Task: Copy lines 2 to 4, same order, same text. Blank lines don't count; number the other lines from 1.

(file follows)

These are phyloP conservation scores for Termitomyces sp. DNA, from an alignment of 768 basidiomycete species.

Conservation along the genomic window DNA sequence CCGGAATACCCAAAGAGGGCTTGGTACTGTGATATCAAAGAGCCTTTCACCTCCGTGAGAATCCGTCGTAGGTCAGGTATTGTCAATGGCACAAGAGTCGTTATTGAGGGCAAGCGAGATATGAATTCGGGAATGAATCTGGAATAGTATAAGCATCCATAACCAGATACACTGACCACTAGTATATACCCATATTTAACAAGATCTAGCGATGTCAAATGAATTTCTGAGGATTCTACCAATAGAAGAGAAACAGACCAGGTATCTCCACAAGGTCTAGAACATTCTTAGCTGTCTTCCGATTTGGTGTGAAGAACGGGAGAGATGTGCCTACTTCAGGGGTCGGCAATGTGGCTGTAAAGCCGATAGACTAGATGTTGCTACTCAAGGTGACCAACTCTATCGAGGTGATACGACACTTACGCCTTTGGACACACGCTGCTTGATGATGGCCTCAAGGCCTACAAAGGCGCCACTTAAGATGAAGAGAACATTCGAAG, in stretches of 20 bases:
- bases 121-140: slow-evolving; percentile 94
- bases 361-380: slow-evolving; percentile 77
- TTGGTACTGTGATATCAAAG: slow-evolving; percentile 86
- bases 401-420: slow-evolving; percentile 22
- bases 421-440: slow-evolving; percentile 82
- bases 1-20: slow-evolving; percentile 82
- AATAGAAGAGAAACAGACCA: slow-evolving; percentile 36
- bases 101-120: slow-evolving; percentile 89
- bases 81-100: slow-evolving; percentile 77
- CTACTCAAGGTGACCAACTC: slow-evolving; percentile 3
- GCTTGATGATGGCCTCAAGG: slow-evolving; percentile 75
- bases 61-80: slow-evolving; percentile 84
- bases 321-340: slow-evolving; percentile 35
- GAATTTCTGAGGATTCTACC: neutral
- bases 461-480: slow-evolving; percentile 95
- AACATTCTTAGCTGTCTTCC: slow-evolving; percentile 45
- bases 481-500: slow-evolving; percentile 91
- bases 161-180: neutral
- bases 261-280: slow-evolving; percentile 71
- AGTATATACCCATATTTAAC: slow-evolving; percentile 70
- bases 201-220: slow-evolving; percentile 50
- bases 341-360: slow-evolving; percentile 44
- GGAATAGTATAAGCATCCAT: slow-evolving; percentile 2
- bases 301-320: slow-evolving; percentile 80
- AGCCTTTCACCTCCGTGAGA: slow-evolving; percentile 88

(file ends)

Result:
Conservation along the genomic window DNA sequence CCGGAATACCCAAAGAGGGCTTGGTACTGTGATATCAAAGAGCCTTTCACCTCCGTGAGAATCCGTCGTAGGTCAGGTATTGTCAATGGCACAAGAGTCGTTATTGAGGGCAAGCGAGATATGAATTCGGGAATGAATCTGGAATAGTATAAGCATCCATAACCAGATACACTGACCACTAGTATATACCCATATTTAACAAGATCTAGCGATGTCAAATGAATTTCTGAGGATTCTACCAATAGAAGAGAAACAGACCAGGTATCTCCACAAGGTCTAGAACATTCTTAGCTGTCTTCCGATTTGGTGTGAAGAACGGGAGAGATGTGCCTACTTCAGGGGTCGGCAATGTGGCTGTAAAGCCGATAGACTAGATGTTGCTACTCAAGGTGACCAACTCTATCGAGGTGATACGACACTTACGCCTTTGGACACACGCTGCTTGATGATGGCCTCAAGGCCTACAAAGGCGCCACTTAAGATGAAGAGAACATTCGAAG, in stretches of 20 bases:
- bases 121-140: slow-evolving; percentile 94
- bases 361-380: slow-evolving; percentile 77